Physical Therapy for Chemotherapy-Induced Peripheral Neuropathy

10th Aug 2017

Posted by Sara Zuboff on

Physical Therapy for Chemotherapy-Induced Peripheral Neuropathy

Peripheral neuropathy is a condition that occurs when there is damage to the peripheral nervous system. The peripheral nervous system is the network that helps transmit information between the central (brain and spinal cord) and the rest of the body. Around 20 million Americans suffer from some form of peripheral neuropathy.

What are the Symptoms of Peripheral Neuropathy?

Peripheral Neuropathy Pain and Treatments

Some common symptoms of peripheral neuropathy include:

  • Numbness or tingling
  • Paresthesia (prickling sensation)
  • Muscle weakness
  • Sensitivity to touch
  • Pain without cause

Severe symptoms of Peripheral Neuropathy may include:

  • Burning pain
  • Muscle wasting
  • Paralysis
  • Organ and/or gland dysfunction
  • Nerve damage
  • Breathing difficulties
  • Organ failure

Why the Peripheral Nervous System is Important

The peripheral nerves are like the information highway that sensory information travels back to the brain and spinal cord. For example, the peripheral nerves send a signal that our feet are cold or that we need or want to generate movement of some kind. When the peripheral nervous system sustains damage, just like a pothole on a highway, it can disrupt and in some ways crash those vital connections.

A new study found that, years after completing chemotherapy treatment for cancer, 45% of women survivors still had peripheral neuropathy symptoms (an average of 6 years post-treatment). (Read More)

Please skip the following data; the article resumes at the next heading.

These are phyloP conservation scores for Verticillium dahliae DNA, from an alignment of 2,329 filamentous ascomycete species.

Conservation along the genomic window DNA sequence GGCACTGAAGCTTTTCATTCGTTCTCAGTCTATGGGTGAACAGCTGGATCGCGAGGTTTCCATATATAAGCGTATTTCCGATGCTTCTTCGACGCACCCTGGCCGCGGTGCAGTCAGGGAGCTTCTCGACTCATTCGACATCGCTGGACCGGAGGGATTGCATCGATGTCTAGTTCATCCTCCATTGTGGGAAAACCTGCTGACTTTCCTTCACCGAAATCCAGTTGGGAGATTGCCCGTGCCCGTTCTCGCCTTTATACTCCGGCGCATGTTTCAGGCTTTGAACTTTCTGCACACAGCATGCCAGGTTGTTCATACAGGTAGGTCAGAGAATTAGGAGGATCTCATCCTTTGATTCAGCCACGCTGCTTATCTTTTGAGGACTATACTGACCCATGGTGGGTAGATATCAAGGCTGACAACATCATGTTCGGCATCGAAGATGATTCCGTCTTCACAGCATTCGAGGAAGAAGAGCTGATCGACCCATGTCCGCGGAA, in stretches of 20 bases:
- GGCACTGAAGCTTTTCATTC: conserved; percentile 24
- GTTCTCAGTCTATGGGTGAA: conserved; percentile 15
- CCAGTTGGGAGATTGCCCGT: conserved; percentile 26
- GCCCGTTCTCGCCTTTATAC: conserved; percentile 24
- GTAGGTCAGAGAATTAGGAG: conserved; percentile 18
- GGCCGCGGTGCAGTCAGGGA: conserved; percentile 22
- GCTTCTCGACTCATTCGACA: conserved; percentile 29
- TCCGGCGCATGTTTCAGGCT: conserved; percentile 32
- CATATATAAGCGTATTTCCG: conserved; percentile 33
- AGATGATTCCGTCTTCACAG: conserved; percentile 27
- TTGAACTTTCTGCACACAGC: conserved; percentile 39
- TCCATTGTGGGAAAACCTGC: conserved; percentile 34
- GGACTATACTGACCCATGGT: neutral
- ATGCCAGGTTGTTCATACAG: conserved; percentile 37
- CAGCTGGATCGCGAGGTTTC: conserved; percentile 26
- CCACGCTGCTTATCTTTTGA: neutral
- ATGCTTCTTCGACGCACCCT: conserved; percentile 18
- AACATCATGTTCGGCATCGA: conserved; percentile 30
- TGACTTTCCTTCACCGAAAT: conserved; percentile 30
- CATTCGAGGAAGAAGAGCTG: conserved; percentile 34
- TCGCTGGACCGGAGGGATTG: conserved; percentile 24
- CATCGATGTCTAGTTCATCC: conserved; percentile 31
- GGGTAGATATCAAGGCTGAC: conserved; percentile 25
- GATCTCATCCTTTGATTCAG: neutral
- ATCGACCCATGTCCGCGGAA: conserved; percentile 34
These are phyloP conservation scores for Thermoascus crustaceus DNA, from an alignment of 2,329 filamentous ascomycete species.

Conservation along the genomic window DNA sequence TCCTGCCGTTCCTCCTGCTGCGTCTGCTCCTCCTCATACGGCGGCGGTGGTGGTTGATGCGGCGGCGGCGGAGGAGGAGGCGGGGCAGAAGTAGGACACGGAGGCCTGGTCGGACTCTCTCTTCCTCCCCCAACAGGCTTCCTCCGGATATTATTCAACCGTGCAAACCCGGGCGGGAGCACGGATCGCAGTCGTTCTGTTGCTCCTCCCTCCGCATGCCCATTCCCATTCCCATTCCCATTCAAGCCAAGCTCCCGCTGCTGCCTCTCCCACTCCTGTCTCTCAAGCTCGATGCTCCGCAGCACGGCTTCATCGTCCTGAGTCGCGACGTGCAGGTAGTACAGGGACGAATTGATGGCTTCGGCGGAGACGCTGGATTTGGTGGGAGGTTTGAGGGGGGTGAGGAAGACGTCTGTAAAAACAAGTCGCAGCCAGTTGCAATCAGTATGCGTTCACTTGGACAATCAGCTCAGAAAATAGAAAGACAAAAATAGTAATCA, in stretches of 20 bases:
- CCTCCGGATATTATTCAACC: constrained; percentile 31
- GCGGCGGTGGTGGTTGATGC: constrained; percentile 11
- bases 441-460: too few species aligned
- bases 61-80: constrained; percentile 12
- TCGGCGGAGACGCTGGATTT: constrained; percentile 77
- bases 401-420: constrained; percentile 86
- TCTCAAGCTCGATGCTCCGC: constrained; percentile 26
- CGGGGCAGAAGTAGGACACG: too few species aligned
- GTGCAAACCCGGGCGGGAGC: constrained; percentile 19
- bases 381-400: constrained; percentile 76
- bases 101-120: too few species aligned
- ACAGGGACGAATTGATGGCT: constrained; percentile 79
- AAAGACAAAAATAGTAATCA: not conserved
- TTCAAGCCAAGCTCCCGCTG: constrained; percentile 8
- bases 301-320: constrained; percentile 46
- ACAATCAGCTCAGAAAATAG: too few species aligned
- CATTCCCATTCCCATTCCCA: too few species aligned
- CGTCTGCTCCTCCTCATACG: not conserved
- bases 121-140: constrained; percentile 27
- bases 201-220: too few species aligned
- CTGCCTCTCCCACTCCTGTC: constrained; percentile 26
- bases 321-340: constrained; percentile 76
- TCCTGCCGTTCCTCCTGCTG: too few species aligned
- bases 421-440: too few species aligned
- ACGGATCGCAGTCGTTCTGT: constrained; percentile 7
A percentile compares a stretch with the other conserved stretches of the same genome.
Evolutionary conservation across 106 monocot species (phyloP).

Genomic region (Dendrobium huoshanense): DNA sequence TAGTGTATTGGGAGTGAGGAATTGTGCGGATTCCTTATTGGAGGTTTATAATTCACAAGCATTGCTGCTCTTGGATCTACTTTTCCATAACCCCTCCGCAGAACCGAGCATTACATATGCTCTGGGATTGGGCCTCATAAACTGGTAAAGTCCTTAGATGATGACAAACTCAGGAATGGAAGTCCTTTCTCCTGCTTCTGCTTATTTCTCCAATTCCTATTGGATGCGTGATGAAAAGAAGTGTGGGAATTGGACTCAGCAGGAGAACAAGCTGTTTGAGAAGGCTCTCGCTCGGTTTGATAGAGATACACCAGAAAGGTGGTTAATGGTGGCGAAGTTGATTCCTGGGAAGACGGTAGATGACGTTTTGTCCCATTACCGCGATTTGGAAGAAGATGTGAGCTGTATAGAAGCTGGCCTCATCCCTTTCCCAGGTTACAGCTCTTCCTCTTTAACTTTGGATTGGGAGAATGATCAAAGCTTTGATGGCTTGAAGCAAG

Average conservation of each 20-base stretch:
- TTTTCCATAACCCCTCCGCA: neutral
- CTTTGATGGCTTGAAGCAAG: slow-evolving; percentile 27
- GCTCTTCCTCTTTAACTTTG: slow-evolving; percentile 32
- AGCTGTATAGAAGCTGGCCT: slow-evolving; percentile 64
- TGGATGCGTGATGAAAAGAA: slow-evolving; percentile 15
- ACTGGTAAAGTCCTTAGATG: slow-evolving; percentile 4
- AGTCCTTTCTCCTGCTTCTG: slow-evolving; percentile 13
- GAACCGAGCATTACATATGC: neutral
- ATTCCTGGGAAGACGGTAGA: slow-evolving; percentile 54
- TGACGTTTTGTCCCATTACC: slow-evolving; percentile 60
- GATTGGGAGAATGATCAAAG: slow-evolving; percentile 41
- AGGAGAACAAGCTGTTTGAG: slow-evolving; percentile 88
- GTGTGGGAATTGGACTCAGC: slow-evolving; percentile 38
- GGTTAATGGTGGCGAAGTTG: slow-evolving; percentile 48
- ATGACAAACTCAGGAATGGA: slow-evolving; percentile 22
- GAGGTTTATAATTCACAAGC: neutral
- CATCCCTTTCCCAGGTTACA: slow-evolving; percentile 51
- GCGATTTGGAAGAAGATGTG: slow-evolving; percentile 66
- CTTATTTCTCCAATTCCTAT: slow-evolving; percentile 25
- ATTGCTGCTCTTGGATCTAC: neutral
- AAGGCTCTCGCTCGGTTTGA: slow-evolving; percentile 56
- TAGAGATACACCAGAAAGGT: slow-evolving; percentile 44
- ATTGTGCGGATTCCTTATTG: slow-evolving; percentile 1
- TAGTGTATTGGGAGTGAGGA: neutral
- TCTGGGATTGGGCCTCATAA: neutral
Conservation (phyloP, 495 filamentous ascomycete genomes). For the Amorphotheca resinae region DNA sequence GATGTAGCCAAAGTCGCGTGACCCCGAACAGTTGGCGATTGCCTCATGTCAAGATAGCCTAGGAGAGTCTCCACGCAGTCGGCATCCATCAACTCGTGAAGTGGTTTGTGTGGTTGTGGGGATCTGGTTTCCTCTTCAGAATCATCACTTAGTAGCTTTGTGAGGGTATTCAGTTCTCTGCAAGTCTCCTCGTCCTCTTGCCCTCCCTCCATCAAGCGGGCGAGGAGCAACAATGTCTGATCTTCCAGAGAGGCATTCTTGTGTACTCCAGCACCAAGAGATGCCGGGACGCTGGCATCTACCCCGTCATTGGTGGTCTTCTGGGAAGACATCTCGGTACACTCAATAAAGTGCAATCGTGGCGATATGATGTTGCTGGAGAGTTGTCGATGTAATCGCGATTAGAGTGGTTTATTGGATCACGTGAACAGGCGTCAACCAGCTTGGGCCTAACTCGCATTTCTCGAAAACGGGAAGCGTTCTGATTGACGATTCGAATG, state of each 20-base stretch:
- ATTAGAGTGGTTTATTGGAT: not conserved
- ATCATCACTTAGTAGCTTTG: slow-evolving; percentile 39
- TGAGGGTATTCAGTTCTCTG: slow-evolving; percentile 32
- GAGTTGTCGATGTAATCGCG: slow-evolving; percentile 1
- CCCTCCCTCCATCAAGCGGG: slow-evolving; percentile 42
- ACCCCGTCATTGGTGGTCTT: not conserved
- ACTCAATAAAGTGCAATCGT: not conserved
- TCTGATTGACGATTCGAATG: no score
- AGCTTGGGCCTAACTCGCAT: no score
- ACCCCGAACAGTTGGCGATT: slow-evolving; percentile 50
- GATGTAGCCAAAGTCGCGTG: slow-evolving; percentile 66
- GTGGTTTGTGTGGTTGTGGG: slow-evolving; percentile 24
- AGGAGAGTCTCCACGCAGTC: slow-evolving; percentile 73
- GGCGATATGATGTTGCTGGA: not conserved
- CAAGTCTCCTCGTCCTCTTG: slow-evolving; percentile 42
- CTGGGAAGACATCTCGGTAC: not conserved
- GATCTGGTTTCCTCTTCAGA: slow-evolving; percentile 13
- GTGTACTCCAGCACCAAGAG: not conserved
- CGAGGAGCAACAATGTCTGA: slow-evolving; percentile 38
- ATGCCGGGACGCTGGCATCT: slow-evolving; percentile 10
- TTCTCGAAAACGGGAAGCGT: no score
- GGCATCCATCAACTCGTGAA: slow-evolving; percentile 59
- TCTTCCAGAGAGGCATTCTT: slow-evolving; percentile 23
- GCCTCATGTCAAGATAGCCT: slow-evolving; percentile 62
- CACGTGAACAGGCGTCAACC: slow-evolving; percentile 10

Participants reported still suffering from a loss of feeling in hands and feet, difficulty performing daily tasks and poor physical function. These findings are significant because it means that the chemotherapy-induced neuropathy (CIPN) shouldn’t be dismissed as a mere side-effect and that sufferers should seek rehabilitative treatment, particularly because the researchers found that an increase fall risk and impairment of gait patterns was directly linked to their treatment.

Physical Therapy for Peripheral Neuropathy

  1. Gait training: When a CIPN patient has gait issues, it’s important to incorporate balance and gait training as part of their rehabilitative regimen. Balance balls, balance pads and balance training pads are all useful tools in addressing balance issues and improving gait.
  2. Nerve mobilization: Nerve gliding exercises are used in rehabilitation of CIPN to help mobilize the nervous system itself or the structures that surround the nerve, such as neighboring muscles and joints in order to facilitate more ease of movement.
  3. Therapeutic exercise: Therapeutic exercise using equipment like underwater treadmills or Bi-directional exerciser can be used to increase strength and physical function of patients with CIPN.
  4. Patient Education: An important part of rehabilitation for CIPN patients is providing them with education regarding assistive devices (ambulatory devices like braces or walkers) and alternative ways to safely perform daily tasks.

With peripheral neuropathy, symptoms can appear suddenly, progress rapidly, and then slowly resolve as damaged nerves heal. Chemotherapy-induced peripheral neuropathy is an under-recognized side-effect of cancer treatment that has the ability to affect a patient’s quality of life long after cancer-treatment has been concluded. Studies like these show the need for early intervention and rehabilitation treatment post chemotherapy to help cancer survivors resume their daily activities.

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